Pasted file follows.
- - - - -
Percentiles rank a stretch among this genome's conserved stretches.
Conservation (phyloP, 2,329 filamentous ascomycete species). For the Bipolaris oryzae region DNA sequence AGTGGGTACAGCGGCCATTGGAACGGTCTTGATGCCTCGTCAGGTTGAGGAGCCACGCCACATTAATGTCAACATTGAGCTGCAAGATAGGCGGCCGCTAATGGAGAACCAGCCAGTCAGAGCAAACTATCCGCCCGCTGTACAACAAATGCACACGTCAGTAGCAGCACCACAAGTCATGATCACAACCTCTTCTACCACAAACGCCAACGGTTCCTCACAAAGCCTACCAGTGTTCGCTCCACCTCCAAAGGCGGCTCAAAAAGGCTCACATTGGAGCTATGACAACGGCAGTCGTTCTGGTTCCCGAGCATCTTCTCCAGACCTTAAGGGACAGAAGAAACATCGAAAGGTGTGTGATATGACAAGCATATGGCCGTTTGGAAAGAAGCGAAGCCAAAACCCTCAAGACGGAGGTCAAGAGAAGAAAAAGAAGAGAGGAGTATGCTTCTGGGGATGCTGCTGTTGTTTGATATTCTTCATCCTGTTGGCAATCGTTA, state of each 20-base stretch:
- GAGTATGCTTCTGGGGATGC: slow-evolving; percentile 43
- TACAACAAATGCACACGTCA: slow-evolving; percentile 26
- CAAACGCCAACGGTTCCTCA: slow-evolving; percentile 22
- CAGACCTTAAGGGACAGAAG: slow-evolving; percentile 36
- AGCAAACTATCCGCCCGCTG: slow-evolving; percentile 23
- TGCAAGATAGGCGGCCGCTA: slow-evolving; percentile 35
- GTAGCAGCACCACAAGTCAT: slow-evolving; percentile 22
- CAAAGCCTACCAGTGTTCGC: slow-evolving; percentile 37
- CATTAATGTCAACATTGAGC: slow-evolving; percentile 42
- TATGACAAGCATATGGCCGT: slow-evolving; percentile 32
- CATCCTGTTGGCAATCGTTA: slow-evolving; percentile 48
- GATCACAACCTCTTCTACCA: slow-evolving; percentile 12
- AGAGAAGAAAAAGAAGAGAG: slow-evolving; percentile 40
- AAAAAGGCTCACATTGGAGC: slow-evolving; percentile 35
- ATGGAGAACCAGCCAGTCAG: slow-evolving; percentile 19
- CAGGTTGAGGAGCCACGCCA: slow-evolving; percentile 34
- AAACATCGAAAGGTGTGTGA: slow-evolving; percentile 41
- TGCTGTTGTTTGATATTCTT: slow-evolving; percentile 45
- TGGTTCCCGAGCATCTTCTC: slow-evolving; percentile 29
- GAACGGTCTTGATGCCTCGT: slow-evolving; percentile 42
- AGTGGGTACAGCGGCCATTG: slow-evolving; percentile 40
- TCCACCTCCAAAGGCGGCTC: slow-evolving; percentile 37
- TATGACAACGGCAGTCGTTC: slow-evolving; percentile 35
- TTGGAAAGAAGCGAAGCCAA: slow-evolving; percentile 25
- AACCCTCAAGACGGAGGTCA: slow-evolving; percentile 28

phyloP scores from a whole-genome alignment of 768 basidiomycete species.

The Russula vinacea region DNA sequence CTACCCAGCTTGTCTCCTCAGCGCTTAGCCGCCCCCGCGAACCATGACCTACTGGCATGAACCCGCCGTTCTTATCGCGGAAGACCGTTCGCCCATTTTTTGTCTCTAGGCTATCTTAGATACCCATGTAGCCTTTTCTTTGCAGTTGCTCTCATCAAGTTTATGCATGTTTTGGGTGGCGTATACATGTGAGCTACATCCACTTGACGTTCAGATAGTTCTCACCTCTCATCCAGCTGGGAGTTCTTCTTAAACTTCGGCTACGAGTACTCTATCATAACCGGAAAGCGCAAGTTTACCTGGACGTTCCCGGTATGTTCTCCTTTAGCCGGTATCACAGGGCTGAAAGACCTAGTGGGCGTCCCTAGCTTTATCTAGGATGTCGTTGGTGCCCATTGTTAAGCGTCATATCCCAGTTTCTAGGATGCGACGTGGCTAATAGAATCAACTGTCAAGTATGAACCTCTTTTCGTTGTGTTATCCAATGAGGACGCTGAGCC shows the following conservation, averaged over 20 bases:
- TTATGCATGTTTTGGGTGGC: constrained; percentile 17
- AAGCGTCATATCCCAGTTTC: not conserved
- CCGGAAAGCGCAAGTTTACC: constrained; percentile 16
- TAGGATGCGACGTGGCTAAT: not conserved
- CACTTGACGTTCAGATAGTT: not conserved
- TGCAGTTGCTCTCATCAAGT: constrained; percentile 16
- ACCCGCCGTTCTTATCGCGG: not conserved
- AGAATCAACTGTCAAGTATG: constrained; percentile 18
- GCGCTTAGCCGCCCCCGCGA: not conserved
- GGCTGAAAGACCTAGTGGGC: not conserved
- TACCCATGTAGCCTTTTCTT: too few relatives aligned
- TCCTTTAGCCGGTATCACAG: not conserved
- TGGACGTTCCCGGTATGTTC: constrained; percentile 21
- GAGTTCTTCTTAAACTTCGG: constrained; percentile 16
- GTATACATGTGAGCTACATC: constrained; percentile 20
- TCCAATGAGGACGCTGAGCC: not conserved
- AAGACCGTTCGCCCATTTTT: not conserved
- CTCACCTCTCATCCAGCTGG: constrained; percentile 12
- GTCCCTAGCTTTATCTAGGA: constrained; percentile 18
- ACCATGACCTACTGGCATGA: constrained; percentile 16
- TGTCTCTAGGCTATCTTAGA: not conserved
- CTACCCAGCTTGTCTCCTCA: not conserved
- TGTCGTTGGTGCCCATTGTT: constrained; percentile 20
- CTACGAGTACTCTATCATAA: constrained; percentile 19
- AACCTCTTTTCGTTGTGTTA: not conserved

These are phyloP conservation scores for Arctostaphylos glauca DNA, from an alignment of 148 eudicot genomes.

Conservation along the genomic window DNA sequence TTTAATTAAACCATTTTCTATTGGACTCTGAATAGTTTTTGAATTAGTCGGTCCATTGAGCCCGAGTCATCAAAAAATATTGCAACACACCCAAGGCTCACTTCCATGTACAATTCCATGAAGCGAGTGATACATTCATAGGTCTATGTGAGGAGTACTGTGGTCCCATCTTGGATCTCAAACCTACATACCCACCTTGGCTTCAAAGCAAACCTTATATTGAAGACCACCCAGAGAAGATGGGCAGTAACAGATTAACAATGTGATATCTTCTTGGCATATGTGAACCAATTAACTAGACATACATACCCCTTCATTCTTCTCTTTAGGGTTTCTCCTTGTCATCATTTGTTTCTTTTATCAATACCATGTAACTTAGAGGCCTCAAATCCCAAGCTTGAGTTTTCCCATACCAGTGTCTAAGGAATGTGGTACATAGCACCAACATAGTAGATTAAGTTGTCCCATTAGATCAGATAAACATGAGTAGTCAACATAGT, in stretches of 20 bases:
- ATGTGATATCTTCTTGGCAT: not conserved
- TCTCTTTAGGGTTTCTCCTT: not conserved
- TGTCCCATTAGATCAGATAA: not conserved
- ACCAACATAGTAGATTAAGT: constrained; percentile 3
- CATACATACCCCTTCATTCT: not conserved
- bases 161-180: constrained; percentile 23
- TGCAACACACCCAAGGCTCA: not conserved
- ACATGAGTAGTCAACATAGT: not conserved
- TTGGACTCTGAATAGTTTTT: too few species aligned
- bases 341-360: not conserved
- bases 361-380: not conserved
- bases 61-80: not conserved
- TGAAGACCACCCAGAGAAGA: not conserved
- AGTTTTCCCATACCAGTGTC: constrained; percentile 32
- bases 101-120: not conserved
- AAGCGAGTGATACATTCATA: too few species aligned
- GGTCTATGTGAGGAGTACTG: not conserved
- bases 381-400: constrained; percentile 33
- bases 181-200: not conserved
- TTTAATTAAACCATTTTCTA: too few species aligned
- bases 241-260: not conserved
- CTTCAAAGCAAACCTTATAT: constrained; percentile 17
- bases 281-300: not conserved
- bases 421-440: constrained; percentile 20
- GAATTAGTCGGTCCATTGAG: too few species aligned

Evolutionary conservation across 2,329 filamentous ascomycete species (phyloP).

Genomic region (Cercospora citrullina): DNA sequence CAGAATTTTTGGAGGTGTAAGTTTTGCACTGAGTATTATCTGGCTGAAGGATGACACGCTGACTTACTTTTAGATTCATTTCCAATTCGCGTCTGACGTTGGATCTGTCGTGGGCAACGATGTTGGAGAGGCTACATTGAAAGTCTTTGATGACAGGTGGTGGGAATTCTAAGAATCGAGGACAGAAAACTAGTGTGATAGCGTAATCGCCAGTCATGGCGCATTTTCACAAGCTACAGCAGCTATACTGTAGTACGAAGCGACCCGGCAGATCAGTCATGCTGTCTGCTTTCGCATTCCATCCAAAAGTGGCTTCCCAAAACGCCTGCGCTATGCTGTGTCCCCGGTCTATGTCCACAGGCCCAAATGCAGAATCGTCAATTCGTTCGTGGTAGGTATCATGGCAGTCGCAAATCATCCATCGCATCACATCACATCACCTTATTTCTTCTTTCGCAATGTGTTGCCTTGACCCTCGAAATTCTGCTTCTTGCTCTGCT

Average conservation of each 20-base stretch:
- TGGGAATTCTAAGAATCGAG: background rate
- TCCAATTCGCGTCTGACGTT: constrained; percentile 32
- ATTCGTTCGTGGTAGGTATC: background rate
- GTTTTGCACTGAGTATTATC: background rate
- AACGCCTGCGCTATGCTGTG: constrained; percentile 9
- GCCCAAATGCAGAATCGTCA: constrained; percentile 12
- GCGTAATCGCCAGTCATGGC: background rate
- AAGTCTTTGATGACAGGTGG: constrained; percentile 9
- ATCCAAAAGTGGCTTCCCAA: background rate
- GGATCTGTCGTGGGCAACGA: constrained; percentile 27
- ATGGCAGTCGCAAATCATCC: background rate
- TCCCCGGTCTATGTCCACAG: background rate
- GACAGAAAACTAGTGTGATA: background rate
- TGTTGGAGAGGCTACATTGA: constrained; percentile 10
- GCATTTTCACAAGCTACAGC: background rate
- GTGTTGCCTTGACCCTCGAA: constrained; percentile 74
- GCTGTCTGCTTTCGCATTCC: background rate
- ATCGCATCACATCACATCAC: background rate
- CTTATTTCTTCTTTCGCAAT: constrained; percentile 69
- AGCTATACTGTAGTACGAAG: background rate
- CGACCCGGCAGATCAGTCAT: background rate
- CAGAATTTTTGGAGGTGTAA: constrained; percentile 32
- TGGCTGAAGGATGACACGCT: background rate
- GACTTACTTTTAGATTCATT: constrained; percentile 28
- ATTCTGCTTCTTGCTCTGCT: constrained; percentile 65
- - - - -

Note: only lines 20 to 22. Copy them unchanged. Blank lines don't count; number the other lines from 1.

- TGCTGTTGTTTGATATTCTT: slow-evolving; percentile 45
- TGGTTCCCGAGCATCTTCTC: slow-evolving; percentile 29
- GAACGGTCTTGATGCCTCGT: slow-evolving; percentile 42